When harmful and infectious bacteria like E. coli establish a foothold in any part of the urinary tract—kidneys, ureters, bladder, or urethra—the result is a UTI. As many as half to two-thirds of all women will get a urinary tract infection (UTI) at some point in their lives, which can create serious complications if left untreated. With that said, men can get urinary tract infections, too.
UTI symptoms vary from one individual to another. In this guide, we will look at various UTI categories, signs, symptoms and treatment options to answer the important question: How do you know if a UTI is gone?
There are two major types of urinary tract infections:
- Simple infections, such as cystitis
- More severe conditions, such as pyelonephritis, catheter-associated UTIs, UTIs in pregnant women, and UTIs caused by kidney stones
Most urinary tract infections are brought on by E. coli bacteria that have traveled from their usual gastrointestinal habitat to the urinary tract. Infection and inflammation occur in the normally sterile bladder when bacteria enter the urethra (the entrance to the urinary system) and progress upwards.
Bladder infections are painful and uncomfortable. If left untreated, they may damage your health. Bacteria easily travel from the bladder to the kidneys. This can cause pyelonephritis with/without an abscess, bacteremia, shock, or even kidney failure. If you take prescribed antibiotics promptly, you can completely eradicate the infection and avoid further consequences.
Common UTI Symptoms
Healthy, well-hydrated adults typically have urine that is pale in color or wholly colorless and has almost no odor. There should be no discomfort or pain involved when passing urine either. However, this is not the case for most individuals who contract a UTI. They are more likely to experience at least some of the following signs:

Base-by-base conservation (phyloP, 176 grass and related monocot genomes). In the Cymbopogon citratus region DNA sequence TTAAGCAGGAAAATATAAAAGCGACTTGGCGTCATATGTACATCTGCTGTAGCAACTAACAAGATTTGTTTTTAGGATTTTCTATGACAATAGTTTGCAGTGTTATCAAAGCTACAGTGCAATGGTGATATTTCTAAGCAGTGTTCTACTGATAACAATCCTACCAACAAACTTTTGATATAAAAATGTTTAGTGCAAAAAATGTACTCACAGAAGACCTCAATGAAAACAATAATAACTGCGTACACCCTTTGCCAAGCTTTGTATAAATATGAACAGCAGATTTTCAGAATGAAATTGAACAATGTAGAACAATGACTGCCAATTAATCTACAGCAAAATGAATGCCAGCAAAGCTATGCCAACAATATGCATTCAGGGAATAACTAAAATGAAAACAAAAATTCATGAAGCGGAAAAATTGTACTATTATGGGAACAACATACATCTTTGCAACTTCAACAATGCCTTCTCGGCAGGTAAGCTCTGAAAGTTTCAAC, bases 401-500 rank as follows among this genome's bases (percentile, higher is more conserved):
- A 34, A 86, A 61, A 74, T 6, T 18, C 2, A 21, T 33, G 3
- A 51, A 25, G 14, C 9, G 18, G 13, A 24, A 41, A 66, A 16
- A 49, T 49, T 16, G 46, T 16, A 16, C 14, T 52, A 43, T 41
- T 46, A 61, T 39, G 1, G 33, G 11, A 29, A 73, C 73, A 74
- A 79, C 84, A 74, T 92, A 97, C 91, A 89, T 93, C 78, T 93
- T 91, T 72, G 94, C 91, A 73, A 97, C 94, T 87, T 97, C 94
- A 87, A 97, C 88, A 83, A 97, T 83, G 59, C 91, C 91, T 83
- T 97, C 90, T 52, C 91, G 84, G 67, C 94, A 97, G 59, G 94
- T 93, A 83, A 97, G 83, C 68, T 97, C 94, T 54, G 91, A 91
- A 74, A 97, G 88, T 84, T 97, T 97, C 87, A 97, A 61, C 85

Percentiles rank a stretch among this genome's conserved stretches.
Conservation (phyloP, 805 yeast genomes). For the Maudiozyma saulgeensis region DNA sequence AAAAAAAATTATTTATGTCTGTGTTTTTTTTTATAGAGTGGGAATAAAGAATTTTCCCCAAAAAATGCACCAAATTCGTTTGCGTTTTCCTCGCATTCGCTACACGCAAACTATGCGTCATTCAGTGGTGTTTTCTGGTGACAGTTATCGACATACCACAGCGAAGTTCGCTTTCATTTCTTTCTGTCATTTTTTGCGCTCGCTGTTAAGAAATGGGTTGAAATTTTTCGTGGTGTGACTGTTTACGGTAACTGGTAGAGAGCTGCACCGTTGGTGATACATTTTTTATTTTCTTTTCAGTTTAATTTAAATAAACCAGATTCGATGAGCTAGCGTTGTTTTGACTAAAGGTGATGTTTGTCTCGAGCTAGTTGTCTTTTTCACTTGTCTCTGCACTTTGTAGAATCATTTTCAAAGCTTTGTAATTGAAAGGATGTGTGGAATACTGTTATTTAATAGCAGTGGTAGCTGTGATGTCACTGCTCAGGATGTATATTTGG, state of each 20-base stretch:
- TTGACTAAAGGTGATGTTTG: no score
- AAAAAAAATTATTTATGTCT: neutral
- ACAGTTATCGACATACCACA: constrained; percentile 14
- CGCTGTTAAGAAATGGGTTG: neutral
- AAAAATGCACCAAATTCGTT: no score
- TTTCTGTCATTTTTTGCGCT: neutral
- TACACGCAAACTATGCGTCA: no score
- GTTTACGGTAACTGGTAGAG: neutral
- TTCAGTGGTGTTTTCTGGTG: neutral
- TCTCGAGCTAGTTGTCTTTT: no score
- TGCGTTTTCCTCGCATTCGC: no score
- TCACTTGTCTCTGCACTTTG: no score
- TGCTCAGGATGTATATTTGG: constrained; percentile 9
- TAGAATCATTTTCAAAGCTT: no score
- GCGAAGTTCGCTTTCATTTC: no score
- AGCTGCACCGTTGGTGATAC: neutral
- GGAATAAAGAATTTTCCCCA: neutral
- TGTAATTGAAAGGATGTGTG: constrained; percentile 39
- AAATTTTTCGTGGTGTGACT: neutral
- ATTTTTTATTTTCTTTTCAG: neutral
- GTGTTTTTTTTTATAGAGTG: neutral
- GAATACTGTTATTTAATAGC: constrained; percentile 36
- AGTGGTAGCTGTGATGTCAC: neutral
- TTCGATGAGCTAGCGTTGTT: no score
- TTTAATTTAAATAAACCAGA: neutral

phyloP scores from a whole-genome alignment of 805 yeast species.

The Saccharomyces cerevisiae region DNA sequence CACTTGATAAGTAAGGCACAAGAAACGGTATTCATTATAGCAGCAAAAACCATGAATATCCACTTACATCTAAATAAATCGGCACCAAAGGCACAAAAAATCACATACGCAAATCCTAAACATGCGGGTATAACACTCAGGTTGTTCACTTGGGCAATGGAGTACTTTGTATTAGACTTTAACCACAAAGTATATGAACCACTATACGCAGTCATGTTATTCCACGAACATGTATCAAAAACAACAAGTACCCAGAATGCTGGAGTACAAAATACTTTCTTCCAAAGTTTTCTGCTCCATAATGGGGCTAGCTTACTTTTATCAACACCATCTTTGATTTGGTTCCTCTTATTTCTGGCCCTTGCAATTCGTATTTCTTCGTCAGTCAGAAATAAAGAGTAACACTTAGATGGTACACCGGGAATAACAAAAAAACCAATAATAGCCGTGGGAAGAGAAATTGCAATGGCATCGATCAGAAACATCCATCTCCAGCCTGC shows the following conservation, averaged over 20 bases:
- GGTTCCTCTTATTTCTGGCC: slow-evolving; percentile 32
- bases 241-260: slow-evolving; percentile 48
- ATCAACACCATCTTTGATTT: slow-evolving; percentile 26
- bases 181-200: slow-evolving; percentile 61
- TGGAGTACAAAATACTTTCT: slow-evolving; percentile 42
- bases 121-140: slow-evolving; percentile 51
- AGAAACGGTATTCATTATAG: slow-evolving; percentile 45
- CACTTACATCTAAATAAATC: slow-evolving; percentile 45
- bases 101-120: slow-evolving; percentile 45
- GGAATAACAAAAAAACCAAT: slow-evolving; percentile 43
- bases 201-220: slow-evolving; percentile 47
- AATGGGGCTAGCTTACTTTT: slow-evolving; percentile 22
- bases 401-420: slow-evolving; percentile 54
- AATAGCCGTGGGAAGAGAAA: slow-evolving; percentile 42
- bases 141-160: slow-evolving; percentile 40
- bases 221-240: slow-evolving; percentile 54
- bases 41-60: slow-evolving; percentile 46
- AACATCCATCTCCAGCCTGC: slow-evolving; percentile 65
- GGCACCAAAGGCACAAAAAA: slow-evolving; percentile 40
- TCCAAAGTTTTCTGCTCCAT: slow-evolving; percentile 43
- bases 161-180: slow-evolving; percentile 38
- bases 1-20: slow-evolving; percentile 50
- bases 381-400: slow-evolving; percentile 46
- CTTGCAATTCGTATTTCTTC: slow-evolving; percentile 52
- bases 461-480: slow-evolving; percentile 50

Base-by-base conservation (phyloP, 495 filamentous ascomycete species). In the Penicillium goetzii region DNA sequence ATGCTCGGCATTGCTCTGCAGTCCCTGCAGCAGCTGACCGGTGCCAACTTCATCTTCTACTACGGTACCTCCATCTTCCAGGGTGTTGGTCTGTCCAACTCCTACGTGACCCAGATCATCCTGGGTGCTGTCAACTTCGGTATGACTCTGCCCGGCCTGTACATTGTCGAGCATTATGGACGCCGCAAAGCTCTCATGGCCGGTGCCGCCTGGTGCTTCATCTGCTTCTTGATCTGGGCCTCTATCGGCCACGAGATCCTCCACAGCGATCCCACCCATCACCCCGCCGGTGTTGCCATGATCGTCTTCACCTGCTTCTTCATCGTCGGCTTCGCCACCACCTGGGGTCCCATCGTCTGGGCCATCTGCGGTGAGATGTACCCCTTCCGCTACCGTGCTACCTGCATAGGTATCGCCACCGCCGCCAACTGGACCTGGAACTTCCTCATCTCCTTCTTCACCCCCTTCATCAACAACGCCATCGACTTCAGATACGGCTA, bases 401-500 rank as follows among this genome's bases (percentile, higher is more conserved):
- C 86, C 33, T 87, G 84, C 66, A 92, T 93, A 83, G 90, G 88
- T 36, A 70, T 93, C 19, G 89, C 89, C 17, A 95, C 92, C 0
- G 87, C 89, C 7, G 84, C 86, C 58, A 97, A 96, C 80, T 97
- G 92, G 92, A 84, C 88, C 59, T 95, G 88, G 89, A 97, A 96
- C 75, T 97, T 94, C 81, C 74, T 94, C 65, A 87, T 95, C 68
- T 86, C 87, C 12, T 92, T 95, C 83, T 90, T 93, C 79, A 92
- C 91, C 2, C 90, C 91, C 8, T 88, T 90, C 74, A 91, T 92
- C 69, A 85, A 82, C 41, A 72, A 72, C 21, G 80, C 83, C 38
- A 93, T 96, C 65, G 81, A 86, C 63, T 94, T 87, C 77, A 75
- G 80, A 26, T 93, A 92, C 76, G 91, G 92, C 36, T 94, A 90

- Having a frequent and intense need to urinate: Inflammation of the urinary tract, including the bladder and urethra, affects the sensors that tell you when you need to use the restroom. You’ll experience a frequent and intense urge to urinate.
- Inflammation or discomfort during urination: The irritation caused by bacteria in the urinary system can lead to inflammation. This can be uncomfortable, causing a burning sensation when you urinate.
- Swelling of the urethra: This inflammation makes it difficult to pass more than a small volume of urine at a time. If you have a UTI, you may feel a sudden urge to “go,” but then only have a small amount of urine come out.
- Urine with a cloudy appearance: The accumulation of white blood cells, as your immune system fights off the offending bacteria, causes cloudiness in urine. Normal and healthy urine is clear.
- Urine smells stale and acrid: Bacteria are often to blame when the urine smells unusual.
- Red, pink or cola-colored urine: This indicates the presence of blood in the urine, and means that an infection is present.
- Tenderness or discomfort in the pelvis: This sensation, felt in the central pelvis, is similar to that of being bloated.
- A sensation of fullness in the rectum: This symptom is typically only experienced in men.
- Passing gas in urine: Pneumaturia is passing air along with urine, which can sometimes occur due to a urinary tract infection.